WASHINGTON, D.C. – Legislation introduced in the House Thursday will help states and local communities – including small and rural communities – address their wastewater infrastructure needs. The bill improves the wastewater infrastructure permitting process and provides flexibility communities often need to take on complex projects.
The Wastewater Infrastructure Improvement Act of 2021 was introduced by Water Resources and Environment Subcommittee Ranking Member David Rouzer (R-NC), along with Transportation and Infrastructure Committee Ranking Member Sam Graves (R-MO) and U.S. Rep. Don Young (R-AK).
“In many communities in my district and around the Nation, water and wastewater infrastructure is long past its design life and in need of urgent repair, replacement, and upgrading,” said Water Resources and Environment Subcommittee Ranking Member David Rouzer (R-NC), sponsor of the legislation. “This is especially the case for many of our small and rural communities. I’m proud to introduce this bill, which will provide struggling communities with the resources and flexibility necessary to address their growing needs as well as establish greater resiliency and sustainability of the Nation’s wastewater infrastructure.”
“States and communities across the country face tight budgets and difficult choices with the amount of resources that are available to them – especially our rural and smaller communities. That’s why this bill is so important,” said Transportation and Infrastructure Committee Ranking Member Sam Graves (R-MO), a co-sponsor of the bill. “The Wastewater Infrastructure Improvement Act provides for critical investments, reduces bureaucratic burdens at the local level, and gives communities more tools and flexibility to address their substantial wastewater infrastructure needs. I look forward to working with the Chair and members of the Majority to reach bipartisan agreement on these important issues just as we did last Congress.”
“Alaska’s communities know just how important water infrastructure is, and we should be doing all that we can to bring dependable infrastructure to all corners of Alaska. The State Revolving Fund program is critical for securing funding for water, sewage, and solid waste system upgrades in Alaska and across the country. The COVID-19 pandemic has highlighted the importance of this issue; without reliable water infrastructure, it is that much harder to promote public sanitation and keep families healthy,” said Young. “I am proud to help introduce this legislation, which takes important steps to ensure that Alaska’s families have access to the water they need to thrive. I am grateful for Representative Rouzer and Ranking Member Graves for their leadership on this vital issue, and I will continue working hard to keep improving our water infrastructure for years to come.”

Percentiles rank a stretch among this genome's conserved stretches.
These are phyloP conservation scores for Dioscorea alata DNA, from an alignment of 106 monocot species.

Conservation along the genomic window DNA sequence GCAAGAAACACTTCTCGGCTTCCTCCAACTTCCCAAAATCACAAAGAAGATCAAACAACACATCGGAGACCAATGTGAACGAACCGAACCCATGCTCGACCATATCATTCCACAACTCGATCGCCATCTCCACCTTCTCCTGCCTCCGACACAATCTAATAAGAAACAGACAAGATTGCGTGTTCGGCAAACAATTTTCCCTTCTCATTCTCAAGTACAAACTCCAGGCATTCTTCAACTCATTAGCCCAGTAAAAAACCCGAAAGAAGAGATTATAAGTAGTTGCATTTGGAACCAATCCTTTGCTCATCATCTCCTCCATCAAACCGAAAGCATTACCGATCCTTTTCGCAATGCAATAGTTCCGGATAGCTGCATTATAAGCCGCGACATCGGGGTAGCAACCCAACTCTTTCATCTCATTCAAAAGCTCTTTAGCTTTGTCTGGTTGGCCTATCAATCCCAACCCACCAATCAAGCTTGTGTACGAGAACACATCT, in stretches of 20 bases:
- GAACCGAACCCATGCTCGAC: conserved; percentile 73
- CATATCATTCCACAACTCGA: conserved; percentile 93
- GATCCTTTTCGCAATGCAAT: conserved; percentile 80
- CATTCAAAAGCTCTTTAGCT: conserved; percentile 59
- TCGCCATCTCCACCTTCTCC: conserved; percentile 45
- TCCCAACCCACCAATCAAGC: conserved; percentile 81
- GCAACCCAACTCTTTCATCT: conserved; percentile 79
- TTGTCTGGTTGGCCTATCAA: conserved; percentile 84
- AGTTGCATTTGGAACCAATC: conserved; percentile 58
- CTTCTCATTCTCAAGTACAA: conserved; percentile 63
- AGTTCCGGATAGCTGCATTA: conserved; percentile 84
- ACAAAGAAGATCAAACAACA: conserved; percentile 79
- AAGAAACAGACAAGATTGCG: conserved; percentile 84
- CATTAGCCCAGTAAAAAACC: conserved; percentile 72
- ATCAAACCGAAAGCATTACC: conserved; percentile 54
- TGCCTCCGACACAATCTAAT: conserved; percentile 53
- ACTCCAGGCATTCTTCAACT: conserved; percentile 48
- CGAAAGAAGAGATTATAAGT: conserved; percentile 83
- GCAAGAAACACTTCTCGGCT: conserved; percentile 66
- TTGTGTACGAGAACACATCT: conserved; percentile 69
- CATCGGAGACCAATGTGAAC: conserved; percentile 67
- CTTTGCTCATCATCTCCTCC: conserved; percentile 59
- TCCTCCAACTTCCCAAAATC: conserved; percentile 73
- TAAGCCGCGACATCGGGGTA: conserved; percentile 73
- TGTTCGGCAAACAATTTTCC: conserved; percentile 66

The legislation authorizes federal funding for major Clean Water Act infrastructure programs administered by the U.S. Environmental Protection Agency (EPA), including the Clean Water State Revolving Fund (SRF) program, the primary source of federal assistance to states and communities for wastewater infrastructure construction. Clean Water SRF capitalization grants are commonly used by the states to help communities fund sewer overflow and stormwater projects, water pollution control activities, and water recycling and reuse projects.
This bill largely reflects a bipartisan agreement reached last Congress on similar legislation the Committee approved, including agreed upon authorization levels.
Highlights of the Wastewater Infrastructure Improvement Act of 2021:
- Reauthorizes the Clean Water SRF program for the first time since 1994 at levels ($14 billion over five years) ensuring real progress will be made in tackling needed wastewater projects.
- Reauthorizes other important clean water programs, including for providing assistance to states in implementing state water quality improvement programs and sewer overflow and stormwater management projects.
- Reduces red tape and encourages long-term planning by providing additional permit flexibility with longer permit terms to help communities address local water quality challenges.
- Provides resources for technical assistance to small and rural municipalities struggling to address their wastewater infrastructure needs.
- Provides additional flexibility for our cities and towns to pursue the utility upgrades that are best for them, not what is dictated by Washington.